A new study looking at the elimination of Indiana’s business personal property tax (BPPT) reveals that it is a lot more complicated than it looks.
Indiana lawmakers are moving forward with two different plans to eliminate the tax, while being mindful of the impact on local governments. The House plan would let counties opt out of the tax, the Senate plan would only eliminate the tax for businesses with less than $25,000 in inventory.
The Indiana Fiscal Policy Institute released its report “The Personal Property Tax in Indiana: Its Reduction or Elimination is no Simple Task.”
The report takes a comprehensive look at the issue, including new information about the effect of the property tax caps enacted in 2008. The analysis finds that distortions still moving through the property tax system created by the caps makes eliminating the personal property tax a very complex issue, while the governor and legislators seek to ensure the state maintains its competitive tax climate for business. According to the report, the caps protected by the state’s constitution limit legislators’ ability to rebalance the property tax burden among homeowners and business interests.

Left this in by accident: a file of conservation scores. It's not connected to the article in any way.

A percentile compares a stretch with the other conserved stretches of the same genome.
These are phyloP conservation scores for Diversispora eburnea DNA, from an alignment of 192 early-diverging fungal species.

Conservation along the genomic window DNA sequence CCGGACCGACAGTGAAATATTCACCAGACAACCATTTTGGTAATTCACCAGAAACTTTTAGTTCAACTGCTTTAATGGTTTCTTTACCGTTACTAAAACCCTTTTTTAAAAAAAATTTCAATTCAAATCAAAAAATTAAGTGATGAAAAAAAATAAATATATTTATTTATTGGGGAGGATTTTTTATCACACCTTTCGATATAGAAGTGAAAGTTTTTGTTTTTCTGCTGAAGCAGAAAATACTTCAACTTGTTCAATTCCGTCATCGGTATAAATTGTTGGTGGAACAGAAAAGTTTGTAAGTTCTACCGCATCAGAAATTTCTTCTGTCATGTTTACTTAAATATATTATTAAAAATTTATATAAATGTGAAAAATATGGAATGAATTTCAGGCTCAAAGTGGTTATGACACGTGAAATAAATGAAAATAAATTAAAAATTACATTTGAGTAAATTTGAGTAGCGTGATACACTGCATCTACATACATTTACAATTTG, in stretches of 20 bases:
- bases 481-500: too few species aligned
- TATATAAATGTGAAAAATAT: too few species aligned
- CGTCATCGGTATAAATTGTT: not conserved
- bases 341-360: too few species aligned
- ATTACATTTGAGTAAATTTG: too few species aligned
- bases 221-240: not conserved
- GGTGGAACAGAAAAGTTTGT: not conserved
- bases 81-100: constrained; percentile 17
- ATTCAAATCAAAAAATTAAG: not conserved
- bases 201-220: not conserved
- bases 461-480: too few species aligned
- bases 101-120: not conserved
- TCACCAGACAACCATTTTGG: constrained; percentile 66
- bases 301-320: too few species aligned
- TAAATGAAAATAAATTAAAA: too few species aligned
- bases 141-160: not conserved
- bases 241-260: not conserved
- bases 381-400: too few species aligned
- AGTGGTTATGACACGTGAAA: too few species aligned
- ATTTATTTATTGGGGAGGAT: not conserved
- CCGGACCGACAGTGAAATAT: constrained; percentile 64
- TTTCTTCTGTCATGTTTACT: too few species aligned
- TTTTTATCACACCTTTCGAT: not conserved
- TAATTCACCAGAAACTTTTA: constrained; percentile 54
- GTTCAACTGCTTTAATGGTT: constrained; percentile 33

Some of the other findings include…
- The potential revenue loss to local governments is direct, but the bigger issues include losses due to more homeowners reaching property tax caps and the challenge for local government to replace revenue lost in tax increment financing districts and enterprise zones.
- Studies have shown taxes on business personal property have a small effect on business relocation from outside a state, but depending on the structure if enacted could have a larger effect on relocation decisions from county to county within the state.
- A small minority of Indiana businesses pay the vast majority of business personal property tax.
- Local governments already have abated 10 percent of business personal property taxes statewide.
Since 1966, the Indiana General Assembly has been working to eliminate personal property taxes after passing a constitutional amendment that allowed lawmakers to separate taxation on real and personal property.
A copy of the report can be found here.